Movements, on the other hand, are somewhat broader in the ecclesiastical sense, but considerably more narrow in total teaching and practice. Movements also do not have one principal founder but erupt on the scene in a number of varied places with as many diverse teachers. They cross denominational lines, spreading their influence across the whole of Christianity. They are precipitated by some lack, some neglect, some deficiency or vacuum which has been created by established churches who are unwilling to move out of the ruts they have wallowed out for themselves. Or they arise as an outraged cry against heresy and unbelief which has dragged the churches down into apostasy.
The total teaching and practice asserted by the movement is restricted to that particular sphere to which it addresses itself. For that reason, such movements can be a mixed blessing. They can be a great help to us if we will give heed to the truth to which it draws our attention, repent of our error and add its light and life to that which we are already walking in. But if we drop everything we already have, discard out of our treasure all things old, and grab only what is new, we will be greatly the loser. Consequently, movements always have great casualties along with great blessings.
We do not need to join movements. We need to give heed to any profitable teaching they may have for us. But such teachings alone are far too narrow to mount a balanced ministry.
Always Having a Negative Bent
Another danger of becoming too closely aligned with a particular movement is the debilitating effect of an inevitable negative bent. Movements often have prophetic tones. I do not mean they necessarily teach future events, but there is a part of them which is compelled to “cry out against false altars.” They come to address a problem in the church. This is good, and indeed it must be done. But our contentious flesh delights more in cutting someone or something down than it does in building up. If we are not careful we will find ourselves warring against our brothers in Christ for no other reason than the fact that they will not beat our drum. We become more interested in what we are against than what we are for, more obsessed with cutting down brethren and justifying ourselves than exalting Christ. This is especially true if we have suffered some rejection and persecution for the stands we take. We shall have need of much grace lest in reply to unjust provocation we find ourselves making an enemy of a brother in Christ.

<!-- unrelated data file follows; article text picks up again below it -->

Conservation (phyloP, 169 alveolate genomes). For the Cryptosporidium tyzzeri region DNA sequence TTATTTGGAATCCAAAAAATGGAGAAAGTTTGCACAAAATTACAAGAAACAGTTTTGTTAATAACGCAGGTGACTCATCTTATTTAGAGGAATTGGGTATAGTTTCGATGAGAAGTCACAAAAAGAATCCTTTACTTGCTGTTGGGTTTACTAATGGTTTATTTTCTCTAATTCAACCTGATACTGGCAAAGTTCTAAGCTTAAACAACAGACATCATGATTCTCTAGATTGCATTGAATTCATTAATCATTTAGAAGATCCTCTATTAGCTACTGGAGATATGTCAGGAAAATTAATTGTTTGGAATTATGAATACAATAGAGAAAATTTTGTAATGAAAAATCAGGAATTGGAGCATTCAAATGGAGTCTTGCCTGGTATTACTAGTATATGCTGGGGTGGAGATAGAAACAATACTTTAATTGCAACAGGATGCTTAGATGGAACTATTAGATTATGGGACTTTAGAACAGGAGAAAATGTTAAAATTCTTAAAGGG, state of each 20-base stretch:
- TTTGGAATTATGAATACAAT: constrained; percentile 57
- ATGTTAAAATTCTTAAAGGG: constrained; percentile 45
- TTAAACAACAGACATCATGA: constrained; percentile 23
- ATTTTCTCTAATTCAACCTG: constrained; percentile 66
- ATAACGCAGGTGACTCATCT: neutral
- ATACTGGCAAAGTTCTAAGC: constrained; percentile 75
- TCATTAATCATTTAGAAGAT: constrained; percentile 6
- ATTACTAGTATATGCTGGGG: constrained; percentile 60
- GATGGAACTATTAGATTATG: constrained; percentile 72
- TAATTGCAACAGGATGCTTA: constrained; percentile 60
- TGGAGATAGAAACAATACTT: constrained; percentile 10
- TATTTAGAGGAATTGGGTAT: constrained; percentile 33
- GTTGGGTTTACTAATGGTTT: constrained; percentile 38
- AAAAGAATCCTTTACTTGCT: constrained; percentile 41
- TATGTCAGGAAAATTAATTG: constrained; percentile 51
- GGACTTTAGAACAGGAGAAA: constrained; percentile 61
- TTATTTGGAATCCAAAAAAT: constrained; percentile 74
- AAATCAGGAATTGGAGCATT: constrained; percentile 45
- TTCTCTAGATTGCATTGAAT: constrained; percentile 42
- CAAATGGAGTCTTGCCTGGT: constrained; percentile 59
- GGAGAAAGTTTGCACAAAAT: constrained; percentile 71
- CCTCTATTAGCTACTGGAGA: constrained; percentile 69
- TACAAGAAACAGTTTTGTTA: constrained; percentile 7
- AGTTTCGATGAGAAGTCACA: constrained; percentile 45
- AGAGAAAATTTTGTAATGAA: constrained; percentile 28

B. B. Caldwell once said, “God begins with a man, uses that man. Then people start a movement which ultimately is no more than a monument.” The late Rolfe Barnard declared, “Any time a man subscribes himself to a human system of theology, he is a dead man. He is no longer able to think, and he can no longer study the word of God with a free mind. He is boxed in his system and can go no further.”
If a man has something to say, give him your ear. But do not give him an exclusive hearing. If a movement supplies a spiritual lack in your life, receive it. But be assured, that movement is no substitute for Christ or the whole of the Christian church.